Most traditional learning experiences end with some kind of assessment. But what about beginning your next module with a test? If it sounds like you're setting your learners up to fail, you are. And, believe it or not, that's a good thing.
Recent research has found that struggle during learning—called “productive failure”—has significant long-term benefits.
A recent study from UCLA explored what happens when learners are thrown into the deep end. The researchers conducted the study in an introductory psychology course. They began some classes with a pretest—a multiple-choice assessment on the material students were about to learn. In other classes, they skipped the pretest and went straight to the lecture.
As you might expect, the students struggled on the pretests. But on the comprehensive final exam, students scored 10 percent higher on the pretested material.
A separate—and more extreme—study of learner failure, also carried out in a real classroom, reinforced these findings.
Math students were divided into two groups. One group received traditional math instruction—a lecture with instructor-led examples, followed by homework. The second group was simply given math problems to solve without any instruction at all. If that wasn’t bad enough, the researchers also wrote the problems in an intentionally confusing style.
The “sink or swim” students fumbled through the problems week after week until finally, right before the exam, they received a lecture that explained all the key concepts.
How did they do on the exam? Again, they scored 10 percent higher than the traditional instruction group.
What the researchers did next is even more interesting. As a follow-up, they conducted a second test—this one on an advanced math topic that neither group encountered before. Half the productive failure group passed the test, compared to only 21 percent of the traditional instruction group. The experience of failure and struggle gave students something valuable.
It’s easy to assume that, when it comes to eLearning, failure is the last thing you’d want to intentionally design for. Failure could lead to learner frustration, disengagement, or abandonment. But the research suggests that asking learners to experience a little struggle has clear benefits.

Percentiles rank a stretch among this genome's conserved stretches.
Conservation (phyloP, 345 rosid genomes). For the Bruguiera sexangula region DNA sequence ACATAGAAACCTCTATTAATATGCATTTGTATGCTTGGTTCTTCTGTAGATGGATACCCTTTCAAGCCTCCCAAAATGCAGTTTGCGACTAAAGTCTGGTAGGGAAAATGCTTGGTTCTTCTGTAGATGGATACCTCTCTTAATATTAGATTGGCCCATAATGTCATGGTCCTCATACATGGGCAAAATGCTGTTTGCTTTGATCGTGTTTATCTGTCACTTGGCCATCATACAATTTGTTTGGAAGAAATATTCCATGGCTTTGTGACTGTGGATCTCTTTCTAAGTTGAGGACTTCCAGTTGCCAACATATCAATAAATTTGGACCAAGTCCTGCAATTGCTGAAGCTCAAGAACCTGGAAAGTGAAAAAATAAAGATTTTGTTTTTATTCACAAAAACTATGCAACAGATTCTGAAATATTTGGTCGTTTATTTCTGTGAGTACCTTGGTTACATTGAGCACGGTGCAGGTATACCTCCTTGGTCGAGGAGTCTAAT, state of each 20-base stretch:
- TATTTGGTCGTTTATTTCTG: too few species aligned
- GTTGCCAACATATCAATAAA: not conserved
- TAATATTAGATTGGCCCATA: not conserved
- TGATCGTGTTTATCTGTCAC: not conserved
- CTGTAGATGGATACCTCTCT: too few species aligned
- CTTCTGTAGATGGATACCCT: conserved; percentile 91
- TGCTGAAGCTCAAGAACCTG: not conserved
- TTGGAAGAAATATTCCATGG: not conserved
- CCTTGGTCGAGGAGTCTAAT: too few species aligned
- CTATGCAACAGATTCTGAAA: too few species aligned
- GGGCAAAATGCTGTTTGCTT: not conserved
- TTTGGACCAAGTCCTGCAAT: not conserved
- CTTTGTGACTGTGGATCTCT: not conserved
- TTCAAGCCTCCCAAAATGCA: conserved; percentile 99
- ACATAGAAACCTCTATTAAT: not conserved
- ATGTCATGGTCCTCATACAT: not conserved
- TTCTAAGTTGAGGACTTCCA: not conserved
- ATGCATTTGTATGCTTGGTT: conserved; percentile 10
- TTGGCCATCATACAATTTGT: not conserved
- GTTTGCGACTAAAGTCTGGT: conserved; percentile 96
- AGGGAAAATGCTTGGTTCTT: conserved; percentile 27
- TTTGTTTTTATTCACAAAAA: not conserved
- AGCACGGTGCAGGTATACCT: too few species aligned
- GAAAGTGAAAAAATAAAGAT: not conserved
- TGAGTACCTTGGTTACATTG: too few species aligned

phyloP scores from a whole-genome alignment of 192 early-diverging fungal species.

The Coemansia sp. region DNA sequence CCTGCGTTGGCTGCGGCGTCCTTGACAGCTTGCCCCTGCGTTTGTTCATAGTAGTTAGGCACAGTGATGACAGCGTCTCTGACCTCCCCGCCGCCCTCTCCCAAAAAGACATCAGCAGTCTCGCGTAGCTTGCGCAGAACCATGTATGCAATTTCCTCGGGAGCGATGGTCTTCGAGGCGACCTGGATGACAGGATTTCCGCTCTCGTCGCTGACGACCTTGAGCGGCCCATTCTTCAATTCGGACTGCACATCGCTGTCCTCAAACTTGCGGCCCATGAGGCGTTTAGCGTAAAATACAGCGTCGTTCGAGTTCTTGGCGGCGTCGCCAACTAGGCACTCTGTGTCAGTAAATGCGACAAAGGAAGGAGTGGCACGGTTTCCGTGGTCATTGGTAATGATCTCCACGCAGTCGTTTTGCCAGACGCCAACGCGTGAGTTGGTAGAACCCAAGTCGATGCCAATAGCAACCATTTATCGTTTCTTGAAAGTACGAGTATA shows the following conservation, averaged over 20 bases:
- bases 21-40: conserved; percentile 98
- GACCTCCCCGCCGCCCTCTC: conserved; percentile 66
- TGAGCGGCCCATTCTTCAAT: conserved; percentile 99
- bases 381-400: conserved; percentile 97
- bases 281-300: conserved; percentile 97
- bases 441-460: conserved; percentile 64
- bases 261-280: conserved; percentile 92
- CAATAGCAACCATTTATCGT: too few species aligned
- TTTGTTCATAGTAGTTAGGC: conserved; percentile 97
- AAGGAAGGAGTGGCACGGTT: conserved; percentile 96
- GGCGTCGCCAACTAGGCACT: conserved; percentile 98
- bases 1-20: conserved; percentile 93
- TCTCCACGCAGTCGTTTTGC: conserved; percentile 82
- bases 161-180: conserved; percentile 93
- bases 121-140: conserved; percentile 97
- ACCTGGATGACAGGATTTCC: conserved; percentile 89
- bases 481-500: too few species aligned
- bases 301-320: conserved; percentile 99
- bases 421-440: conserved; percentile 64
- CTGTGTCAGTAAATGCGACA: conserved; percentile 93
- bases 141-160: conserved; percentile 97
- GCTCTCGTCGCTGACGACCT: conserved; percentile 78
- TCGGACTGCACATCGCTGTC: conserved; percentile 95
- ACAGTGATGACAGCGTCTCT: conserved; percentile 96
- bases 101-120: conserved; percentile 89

Researchers offer several explanations for why failure works. First, it familiarizes learners with what they are about to learn. So, when trainees are exposed to the key concepts, their brains are already primed to receive it. Second, it reveals what learners don’t know, ensuring that they don’t go into a learning experience with false confidence, thinking they’ve already “got it.” And third, struggle during learning may increase persistence, which is important when learning complex job skills—learners likely won’t perform them correctly the first time.
Here are some suggestions on how to apply the research in your eLearning design.
Start with a pretest. Just like the study, ask students to answer a few multiple-choice questions upfront. If you’re worried about their self-esteem, assure them that their grade won’t count. Pretests inspire deep thinking and problem solving that will benefit learners’ knowledge retention.
Start with a writing exercise. Ask learners to write about their existing knowledge on the topic. This will prime them for the learning experience to come, reveal their knowledge gaps, and cause them to evaluate their current behavior, which likely can improve.
Finish by asking learners how they will apply what they learned. At the end of a module, employ an open text box or an audio or video response to capture learners’ plans for applying the new concept. Thinking about the real-world application will help them to distill the key ideas and deeply consider the changes they’ll be making in their workplace behavior.
Carey, B. How We Learn: The Surprising Truth About When, Where, and Why It Happens. New York, NY: Random House, 2014.
Kapur, Manu, and Katerine Bielaczyc. “Designing for Productive Failure.” Journal of the Learning Sciences, 21(1). 2012.
Kapur, Manu. “Productive Failure in Mathematical Problem Solving.” Instructional Science, 38(6). 2010.